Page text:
When to Go to the ER for Kidney Stones

When to Go to the ER

Mar 1, 2024


Kidney stones are a common and painful condition that affects millions of people each and every year. While kidney stones can often be treated at home, there are times when knowing when to go to the ER for kidney stones is necessary.

The emergency medical experts from Complete Care are here to discuss when you should go to the ER or urgent care for kidney stones and what the kidney stone ER protocol is, so you can know what to expect during your visit.

Before we go deeper on the subject, if you suspect that you have kidney stones, you should head to the ER if you have any of the following symptoms:

  • Abdominal pain
  • bloody urine
  • Pain when urinating
  • Fever
  • Vomiting
  • Severe pain

What is the main cause of kidney stones?

Kidney stones are hard deposits of minerals and salts that can form in the kidneys when there is an imbalance of water, salt, and mineral water in your urine. As the stones grow in size, they can lead to severe pain and other symptoms.

Kidney stones typically occur when you’re drinking less water than what your body needs, which is something many of us are guilty of. People in warmer climates who sweat more are often more susceptible as they require more water to stay hydrated. However, there are many other factors that can increase your risk of developing kidney stones, including:

The most common type of kidney stone is made of calcium oxalate, but it can also be made of other substances such as uric acid or struvite. Kidney stones, depending on their cause and make-up, can develop over weeks or months.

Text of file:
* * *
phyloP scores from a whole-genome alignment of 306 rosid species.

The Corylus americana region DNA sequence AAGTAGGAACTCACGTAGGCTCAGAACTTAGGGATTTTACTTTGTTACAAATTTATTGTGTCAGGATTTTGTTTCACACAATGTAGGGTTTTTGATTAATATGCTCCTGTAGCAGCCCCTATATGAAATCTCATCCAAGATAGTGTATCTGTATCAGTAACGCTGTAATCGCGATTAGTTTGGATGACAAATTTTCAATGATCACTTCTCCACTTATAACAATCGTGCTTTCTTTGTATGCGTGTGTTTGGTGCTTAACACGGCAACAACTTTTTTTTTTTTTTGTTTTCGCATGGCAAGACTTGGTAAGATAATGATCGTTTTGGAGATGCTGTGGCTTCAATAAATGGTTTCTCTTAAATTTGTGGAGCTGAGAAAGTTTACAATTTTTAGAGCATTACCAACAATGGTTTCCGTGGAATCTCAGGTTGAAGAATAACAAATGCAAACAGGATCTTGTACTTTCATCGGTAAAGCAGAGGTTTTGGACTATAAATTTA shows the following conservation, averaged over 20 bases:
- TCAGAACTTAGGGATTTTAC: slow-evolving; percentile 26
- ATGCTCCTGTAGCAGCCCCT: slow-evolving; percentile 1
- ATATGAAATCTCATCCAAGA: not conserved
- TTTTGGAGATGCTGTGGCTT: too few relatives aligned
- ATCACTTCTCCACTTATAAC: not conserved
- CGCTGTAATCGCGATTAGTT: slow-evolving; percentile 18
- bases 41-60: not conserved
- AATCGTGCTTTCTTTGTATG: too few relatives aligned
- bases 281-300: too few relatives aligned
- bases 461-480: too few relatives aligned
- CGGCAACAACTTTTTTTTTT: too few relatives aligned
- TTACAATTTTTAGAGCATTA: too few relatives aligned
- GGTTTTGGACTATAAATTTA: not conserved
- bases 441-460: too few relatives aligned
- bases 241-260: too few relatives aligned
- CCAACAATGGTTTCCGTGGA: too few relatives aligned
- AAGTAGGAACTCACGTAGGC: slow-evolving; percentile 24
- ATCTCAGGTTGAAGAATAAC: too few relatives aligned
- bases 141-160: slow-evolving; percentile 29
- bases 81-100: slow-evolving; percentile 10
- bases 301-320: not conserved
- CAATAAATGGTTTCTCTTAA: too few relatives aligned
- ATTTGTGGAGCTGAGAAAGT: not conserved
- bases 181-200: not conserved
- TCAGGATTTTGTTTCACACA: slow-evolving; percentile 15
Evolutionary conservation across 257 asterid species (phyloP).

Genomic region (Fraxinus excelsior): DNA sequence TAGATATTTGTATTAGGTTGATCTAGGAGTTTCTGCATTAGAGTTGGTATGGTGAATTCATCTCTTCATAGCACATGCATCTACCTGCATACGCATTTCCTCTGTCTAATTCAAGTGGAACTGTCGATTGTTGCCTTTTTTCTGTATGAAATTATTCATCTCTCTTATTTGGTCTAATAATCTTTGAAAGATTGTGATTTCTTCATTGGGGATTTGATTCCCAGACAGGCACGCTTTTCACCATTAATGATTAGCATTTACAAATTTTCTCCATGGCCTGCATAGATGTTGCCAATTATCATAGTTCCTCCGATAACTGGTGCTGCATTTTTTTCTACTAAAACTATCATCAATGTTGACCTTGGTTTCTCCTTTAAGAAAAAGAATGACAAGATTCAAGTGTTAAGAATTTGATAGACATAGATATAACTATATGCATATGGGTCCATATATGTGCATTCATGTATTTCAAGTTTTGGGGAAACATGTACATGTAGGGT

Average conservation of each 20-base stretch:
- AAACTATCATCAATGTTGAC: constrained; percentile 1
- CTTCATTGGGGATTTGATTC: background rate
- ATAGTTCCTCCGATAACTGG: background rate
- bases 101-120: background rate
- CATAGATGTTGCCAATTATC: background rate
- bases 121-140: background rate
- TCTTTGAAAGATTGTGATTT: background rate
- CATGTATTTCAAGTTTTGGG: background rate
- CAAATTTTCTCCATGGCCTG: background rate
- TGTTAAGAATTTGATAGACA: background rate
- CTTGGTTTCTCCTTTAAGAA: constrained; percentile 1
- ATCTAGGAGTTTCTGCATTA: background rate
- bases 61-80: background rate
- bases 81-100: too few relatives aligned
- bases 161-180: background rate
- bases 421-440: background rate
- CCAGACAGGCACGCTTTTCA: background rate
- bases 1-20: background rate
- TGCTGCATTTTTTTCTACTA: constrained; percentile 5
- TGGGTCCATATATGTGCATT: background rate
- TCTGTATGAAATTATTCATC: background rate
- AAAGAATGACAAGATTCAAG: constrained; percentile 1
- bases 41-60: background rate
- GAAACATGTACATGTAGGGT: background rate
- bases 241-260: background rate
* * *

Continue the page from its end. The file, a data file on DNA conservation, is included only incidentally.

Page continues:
Symptoms of kidney stones

How can I check myself for kidney stones? Symptoms of kidney stones most often include:

  • Severe abdominal, back, or left side pain
  • Severe pain in the groin or genitals 
  • Painful urination 
  • Blood in urine
  • Fever and chills
  • Nausea or vomiting 

It’s important to note that small kidney stones can pass on their own without medical intervention, but it will not be pleasant. Passing a kidney stone can be extremely painful, even if your symptoms are mild.

How long should I wait for a kidney stone to pass? 

How long a kidney stone takes to pass varies from person to person and depends on factors such as the stone’s size and location. While some stones may pass within a few days with adequate hydration and pain management, others may require medical intervention. If left untreated for too long, kidney stones can enlarge and become infected, which can pose a number of dangerous health issues.